In the wake of my story in the Times on zombies and today in Slate on our inner viruses, I figured I had stirred up enough questions to try out Reddit’s feature, Ask Me (Almost) Anything. So I’ll be there
tomorrow Monday 12/10 at 3 pm ET. See you then!
I was recently interviewed by a BBC reporter about viruses and their potential to devastate or help us in years to come. The video is now posted, and you can watch it here.
Jad Abumrad and Robert Krulwich have a new episode of Radiolab airing this week. The theme of the show is heredity and its attendant mysteries. I had great fun telling the strange and tragic story of the early twentieth century biologist Paul Kammerer, who thought he could change the human race with the help of a midwife toad. (Some of my favorite sources about this tale and its present-day reverberations are here, here, here, here, here, and here.)
Science writer Sam Kean joins the Radiolab crew as well, along with some scientists doing fascinating work on mother rats licking baby rats, Swedes surviving harsh winters, and more.
Added bonus: my daughters Charlotte and Veronica helped read the program credits. They get their ability to pronounce “Jad Abumrad” from me.
I’ve embedded the show below–
TEDYouth is in its second year of putting together an afternoon of short talks for high school students. I’ll be joining in with a quick introduction to my favorite parasite. The event, which takes place in New York City, will be live-streamed–visit this page for more information for viewing. It will run from 1 pm to 6 pm ET. I’m scheduled to talk at 2:45.
I recently gave a talk in San Francisco about the future of viruses, based in part on my book, A Planet of Viruses. I talk about how deadly new outbreaks may emerge, how we may harness viruses for technology and medicine, and just how many viruses there are out there (hint: 10000000000000000000000000000000).
On Tuesday I’ll be in Hartford to participate in the Science on Screen series. It started in Boston last year, and now it’s spreading across the country. Each evening consists of a science-themed movie paired with a talk about some of the science involved. On Tuesday, Real Artways in Hartford will be screening the virus-zombie movie, 28 Days Later. And I’ll talk about what real viruses can do to their hosts. Details here.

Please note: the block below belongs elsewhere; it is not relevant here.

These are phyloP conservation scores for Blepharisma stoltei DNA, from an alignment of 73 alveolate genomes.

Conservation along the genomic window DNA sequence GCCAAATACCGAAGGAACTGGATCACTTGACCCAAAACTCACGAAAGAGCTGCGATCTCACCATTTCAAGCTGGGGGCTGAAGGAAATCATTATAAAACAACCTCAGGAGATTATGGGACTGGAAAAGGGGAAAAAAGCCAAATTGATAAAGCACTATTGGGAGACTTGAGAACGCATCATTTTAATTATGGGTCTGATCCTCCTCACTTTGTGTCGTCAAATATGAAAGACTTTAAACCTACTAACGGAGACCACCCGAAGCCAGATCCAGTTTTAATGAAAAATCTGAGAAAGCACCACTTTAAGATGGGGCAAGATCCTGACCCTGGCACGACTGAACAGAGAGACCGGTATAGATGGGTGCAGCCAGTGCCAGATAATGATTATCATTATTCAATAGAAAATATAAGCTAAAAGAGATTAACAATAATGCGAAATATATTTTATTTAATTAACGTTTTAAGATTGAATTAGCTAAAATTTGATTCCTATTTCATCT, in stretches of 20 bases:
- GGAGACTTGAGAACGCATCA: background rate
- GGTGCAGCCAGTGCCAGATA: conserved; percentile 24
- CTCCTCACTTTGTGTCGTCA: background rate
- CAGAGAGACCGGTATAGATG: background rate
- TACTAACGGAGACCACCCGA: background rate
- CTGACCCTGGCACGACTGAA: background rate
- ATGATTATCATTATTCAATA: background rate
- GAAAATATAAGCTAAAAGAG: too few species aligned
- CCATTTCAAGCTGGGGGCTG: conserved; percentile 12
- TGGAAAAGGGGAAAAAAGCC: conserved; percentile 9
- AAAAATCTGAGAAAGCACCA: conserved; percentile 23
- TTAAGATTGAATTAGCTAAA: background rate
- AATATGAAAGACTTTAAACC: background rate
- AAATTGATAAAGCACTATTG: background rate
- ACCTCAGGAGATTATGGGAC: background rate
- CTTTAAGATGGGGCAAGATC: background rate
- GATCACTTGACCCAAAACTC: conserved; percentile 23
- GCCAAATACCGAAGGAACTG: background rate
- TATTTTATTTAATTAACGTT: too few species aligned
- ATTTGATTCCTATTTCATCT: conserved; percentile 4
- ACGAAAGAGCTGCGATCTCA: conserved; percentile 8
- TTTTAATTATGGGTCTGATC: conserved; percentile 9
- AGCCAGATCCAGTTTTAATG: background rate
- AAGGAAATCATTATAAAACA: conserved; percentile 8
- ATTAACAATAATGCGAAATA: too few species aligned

My outburst last week about scientists trying to get reporters to sign a confidentiality agreement to see a paper on genetically modified food landed me on the radio. I spoke to Brooke Gladstone of “On the Media” for this week’s show. I’ve embedded the interview here.
Next Friday (August 31) I have the honor of taking part in the Kristine Bonnevie Lecture, an annual lecture held at the University of Oslo to honor the first female professor in Norway. I’ll be speaking along with Cori Bargmann of Rockefeller University, who has done hugely important research on the links between the anatomy of the brain and how animals behave. Details are here.
If there are any Loom-readers in Norway (perhaps a few?), I hope to see you in Oslo.
Last month I gave the keynote lecture at the annual meeting of the Society for the Preservation of Natural History Collections. The society has just posted it on Youtube. I’ve cued it up below to the start of my talk, which came after some welcoming speeches at the start of the conference. In the spring, when the society asked me for a title for my talk, I called it “From Page to Pixel,” since it would be about the changes in science communication over the past decade. But then Chuck Norris came into my life, and things changed accordingly, as you’ll see…